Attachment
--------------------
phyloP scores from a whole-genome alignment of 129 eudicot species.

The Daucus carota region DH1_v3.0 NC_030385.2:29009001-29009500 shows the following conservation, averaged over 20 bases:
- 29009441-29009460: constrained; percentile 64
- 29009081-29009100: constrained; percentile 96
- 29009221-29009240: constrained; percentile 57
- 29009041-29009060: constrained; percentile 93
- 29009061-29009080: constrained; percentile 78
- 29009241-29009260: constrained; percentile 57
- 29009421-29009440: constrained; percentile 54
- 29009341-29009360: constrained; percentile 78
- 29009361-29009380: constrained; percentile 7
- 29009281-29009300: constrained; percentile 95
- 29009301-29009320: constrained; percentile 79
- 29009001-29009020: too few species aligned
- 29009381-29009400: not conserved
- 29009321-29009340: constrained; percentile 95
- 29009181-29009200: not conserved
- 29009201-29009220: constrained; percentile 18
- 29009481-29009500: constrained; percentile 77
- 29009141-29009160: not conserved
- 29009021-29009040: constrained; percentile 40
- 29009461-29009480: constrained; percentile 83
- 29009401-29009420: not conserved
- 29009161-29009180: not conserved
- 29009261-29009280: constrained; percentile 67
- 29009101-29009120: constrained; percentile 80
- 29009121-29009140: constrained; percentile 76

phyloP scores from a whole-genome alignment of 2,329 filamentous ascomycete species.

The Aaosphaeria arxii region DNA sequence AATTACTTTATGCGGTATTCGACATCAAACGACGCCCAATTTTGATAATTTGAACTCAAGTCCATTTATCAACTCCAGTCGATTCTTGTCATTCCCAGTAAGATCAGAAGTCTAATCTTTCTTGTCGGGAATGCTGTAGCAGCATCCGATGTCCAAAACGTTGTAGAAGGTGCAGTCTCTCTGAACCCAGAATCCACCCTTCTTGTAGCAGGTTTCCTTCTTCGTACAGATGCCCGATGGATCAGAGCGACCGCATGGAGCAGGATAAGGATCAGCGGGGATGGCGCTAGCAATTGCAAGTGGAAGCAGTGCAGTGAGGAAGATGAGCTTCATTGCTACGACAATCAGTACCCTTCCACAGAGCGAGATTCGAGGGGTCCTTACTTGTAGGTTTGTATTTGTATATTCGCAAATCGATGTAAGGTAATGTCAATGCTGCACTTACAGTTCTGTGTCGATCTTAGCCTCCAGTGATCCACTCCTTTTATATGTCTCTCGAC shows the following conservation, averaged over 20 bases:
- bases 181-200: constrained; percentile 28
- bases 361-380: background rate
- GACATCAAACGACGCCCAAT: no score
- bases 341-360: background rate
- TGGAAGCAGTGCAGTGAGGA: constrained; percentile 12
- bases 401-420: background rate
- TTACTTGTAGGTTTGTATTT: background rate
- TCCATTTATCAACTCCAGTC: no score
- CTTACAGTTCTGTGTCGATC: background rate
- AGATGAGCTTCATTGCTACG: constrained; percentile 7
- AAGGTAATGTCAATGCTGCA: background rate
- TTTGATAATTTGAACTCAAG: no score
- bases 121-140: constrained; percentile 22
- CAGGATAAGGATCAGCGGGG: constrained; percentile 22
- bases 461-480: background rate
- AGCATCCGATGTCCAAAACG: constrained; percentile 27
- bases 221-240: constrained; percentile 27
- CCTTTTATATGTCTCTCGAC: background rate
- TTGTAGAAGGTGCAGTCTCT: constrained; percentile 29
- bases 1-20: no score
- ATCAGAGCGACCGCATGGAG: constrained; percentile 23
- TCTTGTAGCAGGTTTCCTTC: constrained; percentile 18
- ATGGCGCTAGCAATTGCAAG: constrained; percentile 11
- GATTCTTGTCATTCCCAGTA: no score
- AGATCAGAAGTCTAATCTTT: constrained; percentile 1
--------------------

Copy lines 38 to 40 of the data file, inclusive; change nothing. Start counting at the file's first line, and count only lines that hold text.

- CTTACAGTTCTGTGTCGATC: background rate
- AGATGAGCTTCATTGCTACG: constrained; percentile 7
- AAGGTAATGTCAATGCTGCA: background rate